In the default WordPress installation links to single articles show up like This is called a permalink. A permalink (short for permanent link) is meant to be a fixed address where anyone can link to your articles even after the article has dropped from the front page. The default style shown above works fine for linking but is generally considered ugly and Goggle will often ignore URLs of this type. Luckily WordPress includes the ability to generate more friendly permalinks. When I first installed WordPress I discovered that this feature has issues on windows servers. 

I soon become disturbed by the thought that my chosen deity Goggle may be neglecting my prayers posts so I did what any good Googleian would do.... I consulted Goggle.  I soon discovered a fix to my problem. Placing a php.ini file in my root directory with the following text:

cgi.fix_pathinfo = 1
cgi.force_redirect = 0

This allows PHP to handle more complicated URLs.

So the next step is to decide on the proper permalink structure to use. The default structure is /index.php/%year%/%monthnum%/%day%/%postname%/. That is the year, month, and day followed by the post name. That would make the link show up as But once you pick a structure you don't want to change it. If someone links to a post and you change the permalink structure they will have a broken link.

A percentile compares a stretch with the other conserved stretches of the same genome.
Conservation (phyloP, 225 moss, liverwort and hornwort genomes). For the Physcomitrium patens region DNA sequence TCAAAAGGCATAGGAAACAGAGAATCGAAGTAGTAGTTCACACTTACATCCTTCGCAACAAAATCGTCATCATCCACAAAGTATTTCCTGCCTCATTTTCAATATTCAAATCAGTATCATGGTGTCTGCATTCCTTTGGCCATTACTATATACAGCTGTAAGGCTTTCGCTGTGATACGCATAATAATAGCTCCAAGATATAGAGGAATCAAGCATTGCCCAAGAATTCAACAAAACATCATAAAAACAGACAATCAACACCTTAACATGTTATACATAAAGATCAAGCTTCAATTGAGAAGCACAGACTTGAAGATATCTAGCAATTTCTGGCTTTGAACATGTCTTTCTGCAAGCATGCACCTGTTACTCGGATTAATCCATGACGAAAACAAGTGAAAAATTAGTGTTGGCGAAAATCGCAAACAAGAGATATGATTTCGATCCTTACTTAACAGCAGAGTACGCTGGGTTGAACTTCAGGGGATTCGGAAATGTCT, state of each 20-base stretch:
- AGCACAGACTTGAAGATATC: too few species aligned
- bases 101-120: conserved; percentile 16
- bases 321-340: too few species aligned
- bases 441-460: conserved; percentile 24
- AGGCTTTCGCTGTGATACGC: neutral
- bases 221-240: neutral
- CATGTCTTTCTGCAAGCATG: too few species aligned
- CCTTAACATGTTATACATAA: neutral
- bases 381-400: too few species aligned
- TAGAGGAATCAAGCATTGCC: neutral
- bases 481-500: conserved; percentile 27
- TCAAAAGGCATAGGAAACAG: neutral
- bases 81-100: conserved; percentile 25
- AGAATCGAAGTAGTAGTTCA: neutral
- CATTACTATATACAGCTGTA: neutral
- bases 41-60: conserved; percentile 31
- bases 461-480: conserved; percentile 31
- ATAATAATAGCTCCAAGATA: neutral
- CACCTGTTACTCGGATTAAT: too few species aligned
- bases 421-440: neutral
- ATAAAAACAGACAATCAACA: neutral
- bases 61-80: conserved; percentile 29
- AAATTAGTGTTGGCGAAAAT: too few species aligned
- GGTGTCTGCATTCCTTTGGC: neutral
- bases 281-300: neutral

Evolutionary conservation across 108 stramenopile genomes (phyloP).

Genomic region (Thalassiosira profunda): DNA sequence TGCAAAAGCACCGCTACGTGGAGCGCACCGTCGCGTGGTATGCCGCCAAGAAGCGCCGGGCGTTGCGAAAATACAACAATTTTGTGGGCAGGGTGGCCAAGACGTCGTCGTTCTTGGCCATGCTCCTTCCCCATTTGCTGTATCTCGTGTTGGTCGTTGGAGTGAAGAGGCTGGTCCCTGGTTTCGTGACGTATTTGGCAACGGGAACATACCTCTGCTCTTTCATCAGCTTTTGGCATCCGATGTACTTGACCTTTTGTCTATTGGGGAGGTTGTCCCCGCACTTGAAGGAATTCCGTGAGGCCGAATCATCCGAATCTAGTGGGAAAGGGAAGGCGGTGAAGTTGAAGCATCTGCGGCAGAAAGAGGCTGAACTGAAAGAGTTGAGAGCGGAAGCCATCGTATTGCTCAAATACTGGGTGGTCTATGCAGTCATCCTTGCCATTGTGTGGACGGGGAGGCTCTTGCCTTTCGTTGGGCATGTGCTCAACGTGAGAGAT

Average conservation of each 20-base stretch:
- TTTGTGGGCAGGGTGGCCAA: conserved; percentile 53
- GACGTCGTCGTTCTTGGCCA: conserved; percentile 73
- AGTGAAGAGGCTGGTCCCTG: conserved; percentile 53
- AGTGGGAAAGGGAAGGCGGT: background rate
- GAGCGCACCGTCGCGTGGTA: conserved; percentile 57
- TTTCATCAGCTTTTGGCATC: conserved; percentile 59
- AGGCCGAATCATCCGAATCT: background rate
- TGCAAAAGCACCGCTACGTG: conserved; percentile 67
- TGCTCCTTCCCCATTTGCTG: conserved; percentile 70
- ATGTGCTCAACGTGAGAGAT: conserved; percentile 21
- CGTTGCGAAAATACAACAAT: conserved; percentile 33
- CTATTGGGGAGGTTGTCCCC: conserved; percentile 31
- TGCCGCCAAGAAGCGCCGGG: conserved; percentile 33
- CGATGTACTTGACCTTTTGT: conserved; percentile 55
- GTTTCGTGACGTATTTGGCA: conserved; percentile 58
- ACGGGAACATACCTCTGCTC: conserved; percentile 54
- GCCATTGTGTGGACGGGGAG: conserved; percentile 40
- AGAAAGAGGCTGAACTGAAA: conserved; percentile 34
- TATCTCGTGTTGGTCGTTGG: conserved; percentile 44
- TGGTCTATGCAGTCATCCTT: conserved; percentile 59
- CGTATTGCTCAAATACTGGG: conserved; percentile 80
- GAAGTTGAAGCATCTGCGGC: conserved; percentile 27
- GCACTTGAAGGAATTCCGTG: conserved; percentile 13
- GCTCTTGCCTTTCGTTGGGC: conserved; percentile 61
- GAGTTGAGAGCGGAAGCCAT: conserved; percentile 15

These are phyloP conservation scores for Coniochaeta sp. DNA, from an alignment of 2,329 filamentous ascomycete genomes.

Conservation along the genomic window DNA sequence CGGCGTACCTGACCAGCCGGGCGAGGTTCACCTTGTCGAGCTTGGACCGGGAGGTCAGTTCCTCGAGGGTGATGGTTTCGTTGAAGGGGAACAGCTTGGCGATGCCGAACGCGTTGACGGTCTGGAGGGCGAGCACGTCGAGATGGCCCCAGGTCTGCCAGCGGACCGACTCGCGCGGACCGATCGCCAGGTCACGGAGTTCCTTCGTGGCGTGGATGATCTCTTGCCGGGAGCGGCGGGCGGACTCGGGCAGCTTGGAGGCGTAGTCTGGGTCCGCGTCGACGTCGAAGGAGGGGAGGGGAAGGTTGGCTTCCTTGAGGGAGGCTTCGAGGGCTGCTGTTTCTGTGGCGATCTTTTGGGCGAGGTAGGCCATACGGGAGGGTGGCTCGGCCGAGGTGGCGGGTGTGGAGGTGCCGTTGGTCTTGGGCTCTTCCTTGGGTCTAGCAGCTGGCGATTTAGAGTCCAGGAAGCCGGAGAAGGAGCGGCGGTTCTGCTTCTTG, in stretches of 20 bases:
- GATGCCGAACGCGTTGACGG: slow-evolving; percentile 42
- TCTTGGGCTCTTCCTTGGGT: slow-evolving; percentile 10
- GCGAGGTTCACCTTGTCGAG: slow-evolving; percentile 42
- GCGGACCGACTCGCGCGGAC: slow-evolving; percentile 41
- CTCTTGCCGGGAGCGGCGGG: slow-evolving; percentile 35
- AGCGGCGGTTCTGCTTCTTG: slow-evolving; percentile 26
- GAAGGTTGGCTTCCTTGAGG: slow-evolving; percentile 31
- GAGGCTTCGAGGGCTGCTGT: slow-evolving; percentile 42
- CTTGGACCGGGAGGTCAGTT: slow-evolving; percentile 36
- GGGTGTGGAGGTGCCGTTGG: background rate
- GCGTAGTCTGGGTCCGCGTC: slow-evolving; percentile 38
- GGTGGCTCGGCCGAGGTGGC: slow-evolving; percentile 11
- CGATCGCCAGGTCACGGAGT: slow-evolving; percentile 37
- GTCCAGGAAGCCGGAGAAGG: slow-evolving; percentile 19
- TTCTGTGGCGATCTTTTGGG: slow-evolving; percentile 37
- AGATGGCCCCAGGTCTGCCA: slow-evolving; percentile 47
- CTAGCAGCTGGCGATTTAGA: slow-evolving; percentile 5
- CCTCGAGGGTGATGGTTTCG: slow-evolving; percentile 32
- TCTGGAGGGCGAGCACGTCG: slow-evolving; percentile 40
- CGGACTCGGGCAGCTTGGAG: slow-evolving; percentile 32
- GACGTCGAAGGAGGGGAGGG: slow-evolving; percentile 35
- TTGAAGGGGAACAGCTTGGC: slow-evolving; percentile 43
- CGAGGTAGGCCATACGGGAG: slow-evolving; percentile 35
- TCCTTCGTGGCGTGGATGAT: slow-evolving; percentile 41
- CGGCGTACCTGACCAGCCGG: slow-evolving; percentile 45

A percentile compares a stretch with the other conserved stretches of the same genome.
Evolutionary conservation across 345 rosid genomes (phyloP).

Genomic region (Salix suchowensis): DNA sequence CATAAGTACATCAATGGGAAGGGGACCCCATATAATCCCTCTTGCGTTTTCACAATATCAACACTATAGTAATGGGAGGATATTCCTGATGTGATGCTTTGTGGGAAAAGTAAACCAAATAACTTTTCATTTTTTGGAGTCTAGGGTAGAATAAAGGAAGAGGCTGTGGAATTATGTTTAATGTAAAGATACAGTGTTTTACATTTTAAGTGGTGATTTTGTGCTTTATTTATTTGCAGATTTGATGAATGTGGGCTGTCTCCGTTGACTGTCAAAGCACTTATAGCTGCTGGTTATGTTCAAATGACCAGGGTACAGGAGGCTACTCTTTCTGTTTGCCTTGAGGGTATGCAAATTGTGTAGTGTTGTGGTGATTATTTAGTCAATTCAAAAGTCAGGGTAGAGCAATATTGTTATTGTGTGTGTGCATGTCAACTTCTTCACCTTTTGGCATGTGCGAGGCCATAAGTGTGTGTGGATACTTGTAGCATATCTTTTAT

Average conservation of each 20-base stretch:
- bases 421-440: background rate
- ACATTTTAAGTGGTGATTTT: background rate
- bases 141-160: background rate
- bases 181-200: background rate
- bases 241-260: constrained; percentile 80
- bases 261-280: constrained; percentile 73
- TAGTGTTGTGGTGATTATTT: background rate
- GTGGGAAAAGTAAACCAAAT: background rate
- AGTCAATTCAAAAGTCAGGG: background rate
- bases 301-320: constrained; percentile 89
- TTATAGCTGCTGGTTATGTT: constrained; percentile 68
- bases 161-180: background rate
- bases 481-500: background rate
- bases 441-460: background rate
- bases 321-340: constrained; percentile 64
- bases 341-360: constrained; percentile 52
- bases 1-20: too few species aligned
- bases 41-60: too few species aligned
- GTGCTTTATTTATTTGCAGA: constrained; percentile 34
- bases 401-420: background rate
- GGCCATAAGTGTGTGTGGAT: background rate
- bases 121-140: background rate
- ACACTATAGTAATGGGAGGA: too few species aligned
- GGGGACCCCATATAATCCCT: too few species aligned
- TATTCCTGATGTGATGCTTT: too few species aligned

So once again I searched Google and came across a decent discussion on this topic. The author of this blog suggest that having the date in the URL is redundant. And I agreed... at first. I was all ready to implement his suggested type of permalink when I realized something. WordPress allows you to view all posts within a certain month or year.  For example by entering a URL like you can view all posts in November 2005. Seems logical to me that if the full URL is the user can step up the URL to get all posts in the same day, month, or year. So in the end I'm going to use the default but at least now I have a logical reason for it and I can be happy with my decision.